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CITY TRIBUNE

Watchdog expresses concerns over Taaffe’s building

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The Galway Association of environmental watchdog, An Taisce, has expressed concern over the status of the protected Taaffe’s shop site on William Street – with fears that its deterioration could lead to its eventual demolition.

The site, which was purchased by developer Gerry Barrett in 2006 for a reported €20 million, was earmarked to become an outlet for Spanish retail giant, Zara.

However, delays in securing planning permission and the economic downturn put paid to these plans and the premises have remained vacant since.

When an original planning application was granted for development of the unit, An Taisce appealed the decision to An Bord Pleanála – citing the local significance of the building.

The national planning body granted permission with several conditions – including the conservation of a protected structure and the preservation of its architectural integrity and heritage value.

Chairman of An Taisce’s Galway Association, Derrick Hambleton, said that there are now serious concerns that the building could become irreparable.

“An Taisce are taking the view that this is leading towards a situation where the building may be declared unsafe,” said Mr Hambleton.

Documents seen by the Galway City Tribune reveal that a report on the building was carried out in August 2017 by civil and structural engineers for Galway City Council.

It outlines the current state of the property including a wet-rot problem as a result of “high-moisture content” – in excess of the 20 per cent level at which timber is vulnerable to decay.

The building contains two cut-stone arches which have been deemed to hold considerable architectural importance.

The report questions the necessity for props which have been placed under said arches.

“It is unclear why these props have been provided because, based on visual inspection, the arch does not appear to be exhibiting signs of structural problems.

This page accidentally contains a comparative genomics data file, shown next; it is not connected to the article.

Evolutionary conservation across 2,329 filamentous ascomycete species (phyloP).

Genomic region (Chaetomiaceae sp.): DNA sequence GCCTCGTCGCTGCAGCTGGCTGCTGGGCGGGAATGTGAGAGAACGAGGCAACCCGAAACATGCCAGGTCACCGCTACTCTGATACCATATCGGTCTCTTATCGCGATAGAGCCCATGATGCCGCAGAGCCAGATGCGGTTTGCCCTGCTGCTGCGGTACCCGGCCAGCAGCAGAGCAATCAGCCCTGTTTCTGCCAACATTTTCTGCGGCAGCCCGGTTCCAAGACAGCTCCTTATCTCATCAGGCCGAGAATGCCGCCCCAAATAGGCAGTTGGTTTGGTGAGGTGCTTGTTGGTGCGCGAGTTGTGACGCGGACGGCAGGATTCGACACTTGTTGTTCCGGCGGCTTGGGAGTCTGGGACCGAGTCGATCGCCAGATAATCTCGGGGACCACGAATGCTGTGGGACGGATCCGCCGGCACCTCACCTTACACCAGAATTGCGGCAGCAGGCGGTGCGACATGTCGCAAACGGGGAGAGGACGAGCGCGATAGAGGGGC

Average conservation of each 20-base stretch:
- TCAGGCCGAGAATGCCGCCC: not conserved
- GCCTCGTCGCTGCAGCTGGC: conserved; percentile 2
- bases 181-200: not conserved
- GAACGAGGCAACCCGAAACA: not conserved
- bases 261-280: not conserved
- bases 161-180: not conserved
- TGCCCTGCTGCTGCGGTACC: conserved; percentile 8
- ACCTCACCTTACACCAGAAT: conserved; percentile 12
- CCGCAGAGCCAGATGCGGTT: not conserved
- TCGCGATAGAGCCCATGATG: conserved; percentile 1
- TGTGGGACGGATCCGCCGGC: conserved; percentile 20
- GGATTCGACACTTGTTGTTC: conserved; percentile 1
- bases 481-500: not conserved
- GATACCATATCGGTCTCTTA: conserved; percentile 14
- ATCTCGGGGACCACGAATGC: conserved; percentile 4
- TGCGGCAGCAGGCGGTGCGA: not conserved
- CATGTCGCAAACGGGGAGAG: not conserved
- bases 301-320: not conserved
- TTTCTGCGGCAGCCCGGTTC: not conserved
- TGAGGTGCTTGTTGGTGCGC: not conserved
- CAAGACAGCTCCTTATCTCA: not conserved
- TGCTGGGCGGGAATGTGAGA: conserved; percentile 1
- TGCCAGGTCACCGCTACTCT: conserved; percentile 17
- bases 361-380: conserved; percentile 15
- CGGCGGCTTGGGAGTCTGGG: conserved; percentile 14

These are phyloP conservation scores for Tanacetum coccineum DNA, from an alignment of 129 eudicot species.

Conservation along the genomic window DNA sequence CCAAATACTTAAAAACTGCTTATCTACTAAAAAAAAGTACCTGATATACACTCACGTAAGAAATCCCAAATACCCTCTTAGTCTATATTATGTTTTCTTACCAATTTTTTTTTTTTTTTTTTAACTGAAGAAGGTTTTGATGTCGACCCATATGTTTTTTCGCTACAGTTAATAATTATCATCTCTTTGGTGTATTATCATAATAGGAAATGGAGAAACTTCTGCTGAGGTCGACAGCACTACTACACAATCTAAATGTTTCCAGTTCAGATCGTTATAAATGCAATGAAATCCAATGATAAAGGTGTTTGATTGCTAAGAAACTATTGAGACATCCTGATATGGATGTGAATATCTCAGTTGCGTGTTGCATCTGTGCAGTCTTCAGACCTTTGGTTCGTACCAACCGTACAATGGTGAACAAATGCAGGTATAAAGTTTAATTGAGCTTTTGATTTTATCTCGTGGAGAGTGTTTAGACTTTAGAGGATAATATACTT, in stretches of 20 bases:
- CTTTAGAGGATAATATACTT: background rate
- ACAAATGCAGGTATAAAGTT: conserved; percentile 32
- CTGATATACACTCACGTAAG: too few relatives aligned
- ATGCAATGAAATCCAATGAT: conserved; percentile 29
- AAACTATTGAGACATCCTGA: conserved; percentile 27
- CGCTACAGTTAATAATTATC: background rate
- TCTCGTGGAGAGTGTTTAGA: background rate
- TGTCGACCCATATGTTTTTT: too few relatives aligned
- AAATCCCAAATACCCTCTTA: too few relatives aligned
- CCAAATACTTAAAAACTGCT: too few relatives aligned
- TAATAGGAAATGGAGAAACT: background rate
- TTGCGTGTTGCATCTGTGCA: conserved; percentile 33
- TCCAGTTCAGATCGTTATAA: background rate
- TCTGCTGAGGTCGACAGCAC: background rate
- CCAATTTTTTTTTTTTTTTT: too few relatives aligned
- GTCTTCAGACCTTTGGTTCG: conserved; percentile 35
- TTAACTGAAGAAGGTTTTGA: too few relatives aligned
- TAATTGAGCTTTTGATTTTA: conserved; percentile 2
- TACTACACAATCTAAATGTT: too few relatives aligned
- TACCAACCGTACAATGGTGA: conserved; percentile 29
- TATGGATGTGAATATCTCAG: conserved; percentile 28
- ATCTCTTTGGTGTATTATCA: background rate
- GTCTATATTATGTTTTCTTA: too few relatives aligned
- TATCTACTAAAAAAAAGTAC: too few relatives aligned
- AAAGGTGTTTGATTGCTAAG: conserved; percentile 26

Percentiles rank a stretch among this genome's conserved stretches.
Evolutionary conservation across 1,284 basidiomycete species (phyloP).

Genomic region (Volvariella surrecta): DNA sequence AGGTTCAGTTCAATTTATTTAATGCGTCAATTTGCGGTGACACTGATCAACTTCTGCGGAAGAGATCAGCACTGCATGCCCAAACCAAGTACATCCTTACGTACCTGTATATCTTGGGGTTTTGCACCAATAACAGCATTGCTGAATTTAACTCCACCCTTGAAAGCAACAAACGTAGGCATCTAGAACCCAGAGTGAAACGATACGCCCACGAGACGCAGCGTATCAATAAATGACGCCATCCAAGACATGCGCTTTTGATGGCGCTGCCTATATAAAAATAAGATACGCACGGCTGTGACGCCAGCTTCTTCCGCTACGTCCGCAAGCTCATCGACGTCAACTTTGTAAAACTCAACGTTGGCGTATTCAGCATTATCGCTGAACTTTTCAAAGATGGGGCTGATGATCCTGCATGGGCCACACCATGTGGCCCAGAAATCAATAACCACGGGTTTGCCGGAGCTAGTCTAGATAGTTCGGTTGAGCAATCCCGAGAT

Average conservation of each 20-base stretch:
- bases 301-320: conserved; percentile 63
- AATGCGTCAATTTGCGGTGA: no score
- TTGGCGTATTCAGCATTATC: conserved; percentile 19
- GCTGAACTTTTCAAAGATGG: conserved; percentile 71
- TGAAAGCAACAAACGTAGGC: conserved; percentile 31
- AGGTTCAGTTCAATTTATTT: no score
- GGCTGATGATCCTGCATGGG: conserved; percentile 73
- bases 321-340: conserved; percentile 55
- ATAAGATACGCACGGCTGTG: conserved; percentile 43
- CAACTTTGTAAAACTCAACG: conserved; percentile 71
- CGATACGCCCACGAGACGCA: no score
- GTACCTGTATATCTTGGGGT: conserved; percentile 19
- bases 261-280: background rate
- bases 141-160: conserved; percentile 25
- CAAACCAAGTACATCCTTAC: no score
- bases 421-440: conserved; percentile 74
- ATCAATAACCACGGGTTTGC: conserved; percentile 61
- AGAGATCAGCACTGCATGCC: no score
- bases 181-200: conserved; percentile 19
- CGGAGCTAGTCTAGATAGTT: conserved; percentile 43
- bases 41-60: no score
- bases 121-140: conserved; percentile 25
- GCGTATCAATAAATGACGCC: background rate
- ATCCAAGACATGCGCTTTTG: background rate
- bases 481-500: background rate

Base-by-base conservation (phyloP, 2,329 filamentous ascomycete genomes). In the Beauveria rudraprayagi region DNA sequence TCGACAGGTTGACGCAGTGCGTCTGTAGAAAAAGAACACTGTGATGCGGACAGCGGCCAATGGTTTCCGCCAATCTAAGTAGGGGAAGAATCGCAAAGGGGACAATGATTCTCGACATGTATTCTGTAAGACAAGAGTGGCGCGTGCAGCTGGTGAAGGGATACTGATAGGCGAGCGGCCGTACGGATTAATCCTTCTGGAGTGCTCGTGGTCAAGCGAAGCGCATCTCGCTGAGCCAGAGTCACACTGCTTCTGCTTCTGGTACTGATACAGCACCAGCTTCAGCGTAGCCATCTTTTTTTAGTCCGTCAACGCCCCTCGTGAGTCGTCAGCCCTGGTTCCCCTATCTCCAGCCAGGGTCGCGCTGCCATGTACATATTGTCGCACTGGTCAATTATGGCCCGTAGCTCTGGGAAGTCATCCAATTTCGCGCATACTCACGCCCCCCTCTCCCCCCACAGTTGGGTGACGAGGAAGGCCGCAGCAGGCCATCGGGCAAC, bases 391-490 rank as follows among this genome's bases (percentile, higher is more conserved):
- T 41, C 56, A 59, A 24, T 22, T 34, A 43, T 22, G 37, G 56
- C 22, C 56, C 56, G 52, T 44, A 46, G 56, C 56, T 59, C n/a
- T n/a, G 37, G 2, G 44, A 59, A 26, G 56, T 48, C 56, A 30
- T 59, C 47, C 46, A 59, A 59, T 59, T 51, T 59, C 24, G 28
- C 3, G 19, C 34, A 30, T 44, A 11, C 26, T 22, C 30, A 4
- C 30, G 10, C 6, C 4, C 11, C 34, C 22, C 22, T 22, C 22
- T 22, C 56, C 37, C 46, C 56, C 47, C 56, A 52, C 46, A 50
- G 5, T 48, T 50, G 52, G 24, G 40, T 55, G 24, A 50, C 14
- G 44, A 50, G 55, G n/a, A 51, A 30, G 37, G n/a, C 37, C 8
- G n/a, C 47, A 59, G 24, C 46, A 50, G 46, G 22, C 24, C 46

“…the effectiveness of the installed props in providing additional support to the arch is questionable based on the condition of the props and specifically their contact with the soffit of the arch.”

Steel beams are noted in the report as showing signs of “significant corrosion”.

While it states that the building is not, in its current condition, a “dangerous structure”, this conclusion comes with a caveat.

“Further damage could lead to the overall structural integrity of the building ultimately being compromised,” it warns.

Mr Hambleton believed that failure to protect the structure amounted to neglect on behalf of both the developer and Galway City Council.

“An Bord Pleanála has said that everything that can be preserved should be preserved – nobody is expecting the whole thing to be preserved but Bord Pleanála’s rulings should be observed.

“The City Council is not doing its job; and under the legislation, if a building is listed as protected, they have the legal authority to insist they repair that building and there are several stages that they can go through – eventually getting to the stage of a compulsory purchase order,” explained Mr Hambleton.

He said he had sought assurance from the Council in December of last year that they were protecting the building.

Correspondence from City Hall confirmed that an inventory of archaeological material and stones unlocked from the dismantling of the rear of the property was forwarded to the Council from the developer.

The Council have informed An Taisce that they have, as of March this year, requested that the developer provide an updated timescale for necessary works – outlining when the remaining planning conditions will be complied with.

An Bord Pleanála stipulated in their 2009 planning decision that all repairs should retain the maximum amount of joinery and plasterwork, while causing minimum interference to the building’s structure and fabric.

Mr Hambleton said that An Taisce wants to see these elements preserved and for the building to return to use – and called for immediate action to be taken to halt its decline.

He said that Taaffe’s was an integral part of Galway’s social history and that any future business to be based on the site could benefit from having these architectural styles dating as far back as the eighteenth century incorporated in their design.

“Taaffe’s shop is nothing really but it is important in its own way – it is worthy of recognition as part of our past,” said Mr Hambleton.